Society ready for museum debut 

Naugatuck Historical Society President Ken Hanks stands in front of some of the permanent displays at the society’s temporary museum at 171 Church St. while holding a ‘Nauga,’ the mascot Uniroyal used to promote Naugahyde, which was first made in the borough. The historical society is hosting a museum debut on May 6. –LUKE MARSHALL

Naugatuck Historical Society President Ken Hanks stands in front of some of the permanent displays at the society’s temporary museum at 171 Church St. while holding a ‘Nauga,’ the mascot Uniroyal used to promote Naugahyde, which was first made in the borough. The historical society is hosting a museum debut on May 6. –LUKE MARSHALL

NAUGATUCK — The Naugatuck Historical Society’s new temporary museum is ready for its debut.

The society is hosting a museum debut May 6 from 2 to 4 p.m. at its temporary location at 171 Church St.

“We want to let people know we are open,” Naugatuck Historical Society President Ken Hanks said. “There is not as much to see as at the train station, but we want people to know we are still open and active in the community. We’re still involved here.”

The historical society museum moved from the former train station on Water Street to the storefront on Church Street last year due to the borough selling the train station building.

“Even though we opened the space back in August we didn’t really call ourselves a museum. We were in transit with moving. We did not get out of the train station until December,” Hanks said.

The historical society plans to eventually move into the Tuttle Building, 380 Church St., along the offices of the Naugatuck Economic Development Corporation. However, the building is in need of significant work before the organizations can call it their new home.

“The initial project that is being designed now is the replacement of the roof and the installation of a sprinkler system,” Hanks said. “We can’t do anything inside until the roof is fixed. It has been leaking for years. And, in order to operate as a museum, we need to have a sprinkler system. That’s required.”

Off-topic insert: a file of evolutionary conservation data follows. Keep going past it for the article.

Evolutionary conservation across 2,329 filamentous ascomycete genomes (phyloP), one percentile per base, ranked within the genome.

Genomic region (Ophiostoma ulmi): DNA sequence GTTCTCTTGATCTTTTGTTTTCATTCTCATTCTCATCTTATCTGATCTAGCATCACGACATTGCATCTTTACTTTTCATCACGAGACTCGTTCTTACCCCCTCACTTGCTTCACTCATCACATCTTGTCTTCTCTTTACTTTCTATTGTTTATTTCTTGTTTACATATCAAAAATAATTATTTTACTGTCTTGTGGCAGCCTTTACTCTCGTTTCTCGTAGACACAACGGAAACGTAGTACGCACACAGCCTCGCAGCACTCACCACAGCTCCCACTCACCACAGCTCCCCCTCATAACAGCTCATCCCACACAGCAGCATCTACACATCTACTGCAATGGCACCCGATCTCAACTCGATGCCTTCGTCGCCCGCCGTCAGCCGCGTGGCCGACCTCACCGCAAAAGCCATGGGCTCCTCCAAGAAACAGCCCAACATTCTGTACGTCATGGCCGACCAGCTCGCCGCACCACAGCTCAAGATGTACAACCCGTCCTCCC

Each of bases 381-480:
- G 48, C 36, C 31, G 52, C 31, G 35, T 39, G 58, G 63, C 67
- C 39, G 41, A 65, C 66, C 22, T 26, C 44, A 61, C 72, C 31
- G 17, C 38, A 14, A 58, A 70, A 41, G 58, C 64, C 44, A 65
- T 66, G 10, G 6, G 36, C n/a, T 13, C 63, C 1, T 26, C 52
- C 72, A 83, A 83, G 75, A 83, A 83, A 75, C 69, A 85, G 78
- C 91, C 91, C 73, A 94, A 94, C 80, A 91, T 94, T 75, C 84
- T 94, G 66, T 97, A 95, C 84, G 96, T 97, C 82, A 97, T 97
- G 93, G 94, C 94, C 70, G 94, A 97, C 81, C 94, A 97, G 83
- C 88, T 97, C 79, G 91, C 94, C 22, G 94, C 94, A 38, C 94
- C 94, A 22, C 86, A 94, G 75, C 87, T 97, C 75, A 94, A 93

The Tuttle Building used to house the Naugatuck Board of Education offices. The Board of Education moved into new offices at Naugatuck High School earlier this year.

Aside from roof work, the Tuttle Building also needs outdoor masonry work, outdoor woodwork, and minor indoor reconstruction, Hanks said.

Hanks said the borough has been able to, with state approval, repurpose a grant it had to repair Building 25, the former administrative offices for the U.S. Rubber Co. which was demolished in 2014. The grant is now able to be used towards the work that needs to be completed at the Tuttle Building, he said.

“That project is progressing. Like everything else, it is slow. The design work and approvals take a lot of time,” Hanks said. “I would hope to be in there by the end of 2017. That might be a little optimistic. But some of the work that needs to be done can be done while we are there.”

Once the work is finished, Hanks said, the building will be more than just a home to the museum. It will serve as a part of the museum’s collection.

Hanks said two hot-button issues that get people in the borough really fired up are the demolition of the former town hall in 1965 and the loss of Building 25.

“Well, we have another treasure up the street here and we don’t want to make the same mistake. Here’s our chance to preserve that building and make it the jewel of Naugatuck,” Hanks said.

In the meantime, the historical society will continue to offer a scaled-down version of the museum and its services to the community, he said.

“We are doing static displays here, but we are also doing rotating displays. Our front window display rotates every couple of weeks,” Hanks said.

The static displays includes clocks that were made in Naugatuck in the mid-1800s, items from the borough’s rubber industry, and busts of Charles Goodyear and Howard Whittemore.

Hanks said being on Church Street has led to the museum receiving a lot more foot traffic than it used to when it was at the train station.

“We get a lot of walk-ins, which we never had at the train station because that was kind of out of the way. The only walk-ins we had down there were people looking for the train,” Hanks said. “We’ve had people walk by and we say come on in and show them around. It’s what we like.”

Hanks said whether people stop by for the debut next week or happen to be passing by on a Saturday, he wants them to know the historical society is still here to answer their questions.

“We are still a part of the community. We are still active and running programs. We still do walking tours,” Hanks said.